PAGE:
and reimbursements" payable to members of the executive, legislative and judicial branches of the Commonwealth. The CCC is then required to make a periodic report of these studies to the respective branches of government. Unless rejected in whole or in part by concurrent resolution of the General Assembly, or if specific legislation differs from the pay schedule contained within the report, the report itself then takes effect and has the force and effect of law.
The Taxpayers complain that this delegation of power to the CCC violates Article II, Section 1 of the Pennsylvania Constitution by delegating a legislative function without adequate guidelines, as well as Article II, Section 8 which provides that members of the General Assembly shall receive such salaries and mileage as fixed by law and no other compensation. It is further alleged that the creation of the CCC not only violates the constitutional system of checks and balances set forth in Article III, Section 9, but is also in derogation of Article III, Section 24 requiring a lawful appropriation before public monies may be paid out.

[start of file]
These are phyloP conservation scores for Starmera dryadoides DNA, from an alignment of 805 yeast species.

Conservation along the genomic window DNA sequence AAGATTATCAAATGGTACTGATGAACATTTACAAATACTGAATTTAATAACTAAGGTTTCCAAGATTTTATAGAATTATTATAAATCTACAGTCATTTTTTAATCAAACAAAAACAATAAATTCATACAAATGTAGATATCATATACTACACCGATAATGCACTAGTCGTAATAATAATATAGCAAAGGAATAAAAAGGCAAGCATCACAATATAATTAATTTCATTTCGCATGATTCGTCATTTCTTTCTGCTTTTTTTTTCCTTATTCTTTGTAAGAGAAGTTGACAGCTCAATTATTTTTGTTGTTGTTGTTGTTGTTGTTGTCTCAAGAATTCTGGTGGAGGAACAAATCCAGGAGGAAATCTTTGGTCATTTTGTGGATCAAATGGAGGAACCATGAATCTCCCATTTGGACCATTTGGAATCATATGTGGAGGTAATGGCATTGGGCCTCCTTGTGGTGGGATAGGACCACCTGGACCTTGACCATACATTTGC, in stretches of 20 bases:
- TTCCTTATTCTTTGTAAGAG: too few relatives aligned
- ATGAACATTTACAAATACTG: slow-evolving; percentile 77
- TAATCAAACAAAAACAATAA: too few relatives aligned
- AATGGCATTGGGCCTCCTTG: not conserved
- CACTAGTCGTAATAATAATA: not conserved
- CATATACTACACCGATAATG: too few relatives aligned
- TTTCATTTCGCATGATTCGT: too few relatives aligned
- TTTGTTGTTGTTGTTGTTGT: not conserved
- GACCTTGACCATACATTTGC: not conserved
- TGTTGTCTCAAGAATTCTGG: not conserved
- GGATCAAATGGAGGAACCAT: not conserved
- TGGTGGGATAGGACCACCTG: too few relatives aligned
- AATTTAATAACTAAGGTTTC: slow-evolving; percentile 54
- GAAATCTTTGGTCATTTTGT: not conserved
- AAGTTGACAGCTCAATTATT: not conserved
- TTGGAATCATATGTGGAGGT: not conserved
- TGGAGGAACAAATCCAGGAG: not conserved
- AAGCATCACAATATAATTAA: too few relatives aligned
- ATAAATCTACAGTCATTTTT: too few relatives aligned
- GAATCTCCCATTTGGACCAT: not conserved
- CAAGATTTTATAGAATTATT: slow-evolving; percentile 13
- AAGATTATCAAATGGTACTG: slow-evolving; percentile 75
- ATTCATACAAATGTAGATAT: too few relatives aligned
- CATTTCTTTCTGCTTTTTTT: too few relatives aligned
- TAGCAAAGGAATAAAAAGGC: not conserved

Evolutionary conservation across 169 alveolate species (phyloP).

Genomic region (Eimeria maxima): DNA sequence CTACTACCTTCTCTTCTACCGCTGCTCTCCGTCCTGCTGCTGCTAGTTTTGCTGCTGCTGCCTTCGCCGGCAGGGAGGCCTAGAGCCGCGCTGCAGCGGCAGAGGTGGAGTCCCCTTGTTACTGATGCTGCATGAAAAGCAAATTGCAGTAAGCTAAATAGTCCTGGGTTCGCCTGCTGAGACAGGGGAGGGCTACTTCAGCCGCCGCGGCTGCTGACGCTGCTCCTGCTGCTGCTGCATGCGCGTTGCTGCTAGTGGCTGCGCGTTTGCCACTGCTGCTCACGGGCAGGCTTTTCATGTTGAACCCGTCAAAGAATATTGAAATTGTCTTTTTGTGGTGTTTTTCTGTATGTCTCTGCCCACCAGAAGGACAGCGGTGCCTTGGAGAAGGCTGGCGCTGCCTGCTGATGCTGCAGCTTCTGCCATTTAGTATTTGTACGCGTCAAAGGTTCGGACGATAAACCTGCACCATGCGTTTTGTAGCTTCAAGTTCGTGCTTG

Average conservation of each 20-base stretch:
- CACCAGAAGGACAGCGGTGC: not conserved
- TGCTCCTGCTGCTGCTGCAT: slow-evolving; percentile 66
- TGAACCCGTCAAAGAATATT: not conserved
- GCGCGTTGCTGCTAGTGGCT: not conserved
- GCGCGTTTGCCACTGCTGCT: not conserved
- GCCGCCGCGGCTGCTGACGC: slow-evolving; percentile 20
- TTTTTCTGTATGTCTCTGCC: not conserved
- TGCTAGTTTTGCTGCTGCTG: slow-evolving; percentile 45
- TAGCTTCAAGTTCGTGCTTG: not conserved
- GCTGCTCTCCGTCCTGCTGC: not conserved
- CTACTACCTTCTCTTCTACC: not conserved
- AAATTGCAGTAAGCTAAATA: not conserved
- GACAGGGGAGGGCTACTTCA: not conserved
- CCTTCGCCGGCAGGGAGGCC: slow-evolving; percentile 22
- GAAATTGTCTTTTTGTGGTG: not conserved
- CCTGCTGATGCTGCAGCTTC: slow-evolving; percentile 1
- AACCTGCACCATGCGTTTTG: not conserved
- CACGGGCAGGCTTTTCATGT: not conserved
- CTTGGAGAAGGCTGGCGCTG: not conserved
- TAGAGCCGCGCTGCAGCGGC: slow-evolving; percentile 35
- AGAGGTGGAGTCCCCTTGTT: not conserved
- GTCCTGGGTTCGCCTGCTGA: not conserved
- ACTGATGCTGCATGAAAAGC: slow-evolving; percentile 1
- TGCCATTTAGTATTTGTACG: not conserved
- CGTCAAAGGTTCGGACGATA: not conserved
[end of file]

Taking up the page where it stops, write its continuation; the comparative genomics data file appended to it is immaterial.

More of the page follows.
In answer to this panoply of constitutional challenges defendants have filed preliminary objections demurring generally and challenging this Court's jurisdiction to entertain this action.
The defendants' initial jurisdictional challenge is predicated upon Article I, Section 11 of the Pennsylvania Constitution which incorporates the doctrine of sovereign immunity, and permits suits against the Commonwealth only insofar as the Legislature may by law specifically so direct. See Department of Public Welfare v. Ludlow Clinical Laboratories, Inc., Pa. , 374 A.2d 526 (1977).